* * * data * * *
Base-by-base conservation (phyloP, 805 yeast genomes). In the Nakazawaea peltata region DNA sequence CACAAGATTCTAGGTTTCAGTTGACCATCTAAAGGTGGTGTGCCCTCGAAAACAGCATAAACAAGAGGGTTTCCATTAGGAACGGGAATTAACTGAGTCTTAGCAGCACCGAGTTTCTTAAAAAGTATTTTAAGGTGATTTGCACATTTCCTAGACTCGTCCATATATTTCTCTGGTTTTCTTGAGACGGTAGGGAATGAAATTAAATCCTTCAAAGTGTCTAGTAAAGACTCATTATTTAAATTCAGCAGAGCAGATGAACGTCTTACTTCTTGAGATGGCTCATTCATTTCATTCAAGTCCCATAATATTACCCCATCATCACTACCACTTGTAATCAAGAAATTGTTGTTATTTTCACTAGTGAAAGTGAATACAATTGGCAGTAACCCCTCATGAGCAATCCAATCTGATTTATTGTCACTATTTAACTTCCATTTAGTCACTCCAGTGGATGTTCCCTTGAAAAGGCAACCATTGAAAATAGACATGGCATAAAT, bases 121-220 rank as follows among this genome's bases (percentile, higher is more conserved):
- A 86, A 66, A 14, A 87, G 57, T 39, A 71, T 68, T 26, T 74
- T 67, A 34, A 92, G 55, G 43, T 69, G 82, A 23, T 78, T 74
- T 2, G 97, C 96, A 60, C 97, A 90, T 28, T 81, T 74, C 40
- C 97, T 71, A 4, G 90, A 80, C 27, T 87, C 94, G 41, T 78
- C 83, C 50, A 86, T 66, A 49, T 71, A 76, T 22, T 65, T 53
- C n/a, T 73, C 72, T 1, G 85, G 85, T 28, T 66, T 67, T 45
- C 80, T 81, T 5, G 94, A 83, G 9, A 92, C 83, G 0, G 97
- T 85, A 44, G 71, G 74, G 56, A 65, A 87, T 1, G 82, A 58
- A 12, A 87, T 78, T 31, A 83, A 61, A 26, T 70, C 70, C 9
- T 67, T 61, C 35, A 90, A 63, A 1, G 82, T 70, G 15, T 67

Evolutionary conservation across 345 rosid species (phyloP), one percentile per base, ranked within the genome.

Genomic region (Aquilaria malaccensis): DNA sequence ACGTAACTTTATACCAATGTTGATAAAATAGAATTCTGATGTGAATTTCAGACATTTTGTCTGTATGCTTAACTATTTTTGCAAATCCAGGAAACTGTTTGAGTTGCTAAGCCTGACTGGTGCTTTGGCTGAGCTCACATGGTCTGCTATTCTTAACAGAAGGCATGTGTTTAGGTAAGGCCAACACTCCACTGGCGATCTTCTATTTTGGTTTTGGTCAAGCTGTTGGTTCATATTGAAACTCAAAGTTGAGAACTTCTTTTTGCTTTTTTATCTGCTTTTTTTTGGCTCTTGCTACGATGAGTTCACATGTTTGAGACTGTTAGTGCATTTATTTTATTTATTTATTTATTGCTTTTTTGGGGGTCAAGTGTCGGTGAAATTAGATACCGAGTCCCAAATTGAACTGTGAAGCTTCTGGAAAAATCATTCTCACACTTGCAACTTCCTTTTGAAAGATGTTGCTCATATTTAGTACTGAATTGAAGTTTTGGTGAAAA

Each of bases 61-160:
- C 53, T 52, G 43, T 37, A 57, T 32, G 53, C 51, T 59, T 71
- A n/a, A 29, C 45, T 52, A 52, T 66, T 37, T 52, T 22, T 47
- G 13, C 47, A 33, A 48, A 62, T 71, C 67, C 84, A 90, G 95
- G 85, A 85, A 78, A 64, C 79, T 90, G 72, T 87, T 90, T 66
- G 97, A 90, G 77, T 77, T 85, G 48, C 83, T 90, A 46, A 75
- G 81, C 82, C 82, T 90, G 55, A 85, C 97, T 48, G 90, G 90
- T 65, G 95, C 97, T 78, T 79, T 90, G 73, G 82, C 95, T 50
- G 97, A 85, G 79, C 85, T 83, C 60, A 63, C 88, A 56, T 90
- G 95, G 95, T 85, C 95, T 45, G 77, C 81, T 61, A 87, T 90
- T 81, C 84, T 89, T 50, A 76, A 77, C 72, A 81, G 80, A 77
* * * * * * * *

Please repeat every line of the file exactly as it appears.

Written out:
Base-by-base conservation (phyloP, 805 yeast genomes). In the Nakazawaea peltata region DNA sequence CACAAGATTCTAGGTTTCAGTTGACCATCTAAAGGTGGTGTGCCCTCGAAAACAGCATAAACAAGAGGGTTTCCATTAGGAACGGGAATTAACTGAGTCTTAGCAGCACCGAGTTTCTTAAAAAGTATTTTAAGGTGATTTGCACATTTCCTAGACTCGTCCATATATTTCTCTGGTTTTCTTGAGACGGTAGGGAATGAAATTAAATCCTTCAAAGTGTCTAGTAAAGACTCATTATTTAAATTCAGCAGAGCAGATGAACGTCTTACTTCTTGAGATGGCTCATTCATTTCATTCAAGTCCCATAATATTACCCCATCATCACTACCACTTGTAATCAAGAAATTGTTGTTATTTTCACTAGTGAAAGTGAATACAATTGGCAGTAACCCCTCATGAGCAATCCAATCTGATTTATTGTCACTATTTAACTTCCATTTAGTCACTCCAGTGGATGTTCCCTTGAAAAGGCAACCATTGAAAATAGACATGGCATAAAT, bases 121-220 rank as follows among this genome's bases (percentile, higher is more conserved):
- A 86, A 66, A 14, A 87, G 57, T 39, A 71, T 68, T 26, T 74
- T 67, A 34, A 92, G 55, G 43, T 69, G 82, A 23, T 78, T 74
- T 2, G 97, C 96, A 60, C 97, A 90, T 28, T 81, T 74, C 40
- C 97, T 71, A 4, G 90, A 80, C 27, T 87, C 94, G 41, T 78
- C 83, C 50, A 86, T 66, A 49, T 71, A 76, T 22, T 65, T 53
- C n/a, T 73, C 72, T 1, G 85, G 85, T 28, T 66, T 67, T 45
- C 80, T 81, T 5, G 94, A 83, G 9, A 92, C 83, G 0, G 97
- T 85, A 44, G 71, G 74, G 56, A 65, A 87, T 1, G 82, A 58
- A 12, A 87, T 78, T 31, A 83, A 61, A 26, T 70, C 70, C 9
- T 67, T 61, C 35, A 90, A 63, A 1, G 82, T 70, G 15, T 67

Evolutionary conservation across 345 rosid species (phyloP), one percentile per base, ranked within the genome.

Genomic region (Aquilaria malaccensis): DNA sequence ACGTAACTTTATACCAATGTTGATAAAATAGAATTCTGATGTGAATTTCAGACATTTTGTCTGTATGCTTAACTATTTTTGCAAATCCAGGAAACTGTTTGAGTTGCTAAGCCTGACTGGTGCTTTGGCTGAGCTCACATGGTCTGCTATTCTTAACAGAAGGCATGTGTTTAGGTAAGGCCAACACTCCACTGGCGATCTTCTATTTTGGTTTTGGTCAAGCTGTTGGTTCATATTGAAACTCAAAGTTGAGAACTTCTTTTTGCTTTTTTATCTGCTTTTTTTTGGCTCTTGCTACGATGAGTTCACATGTTTGAGACTGTTAGTGCATTTATTTTATTTATTTATTTATTGCTTTTTTGGGGGTCAAGTGTCGGTGAAATTAGATACCGAGTCCCAAATTGAACTGTGAAGCTTCTGGAAAAATCATTCTCACACTTGCAACTTCCTTTTGAAAGATGTTGCTCATATTTAGTACTGAATTGAAGTTTTGGTGAAAA

Each of bases 61-160:
- C 53, T 52, G 43, T 37, A 57, T 32, G 53, C 51, T 59, T 71
- A n/a, A 29, C 45, T 52, A 52, T 66, T 37, T 52, T 22, T 47
- G 13, C 47, A 33, A 48, A 62, T 71, C 67, C 84, A 90, G 95
- G 85, A 85, A 78, A 64, C 79, T 90, G 72, T 87, T 90, T 66
- G 97, A 90, G 77, T 77, T 85, G 48, C 83, T 90, A 46, A 75
- G 81, C 82, C 82, T 90, G 55, A 85, C 97, T 48, G 90, G 90
- T 65, G 95, C 97, T 78, T 79, T 90, G 73, G 82, C 95, T 50
- G 97, A 85, G 79, C 85, T 83, C 60, A 63, C 88, A 56, T 90
- G 95, G 95, T 85, C 95, T 45, G 77, C 81, T 61, A 87, T 90
- T 81, C 84, T 89, T 50, A 76, A 77, C 72, A 81, G 80, A 77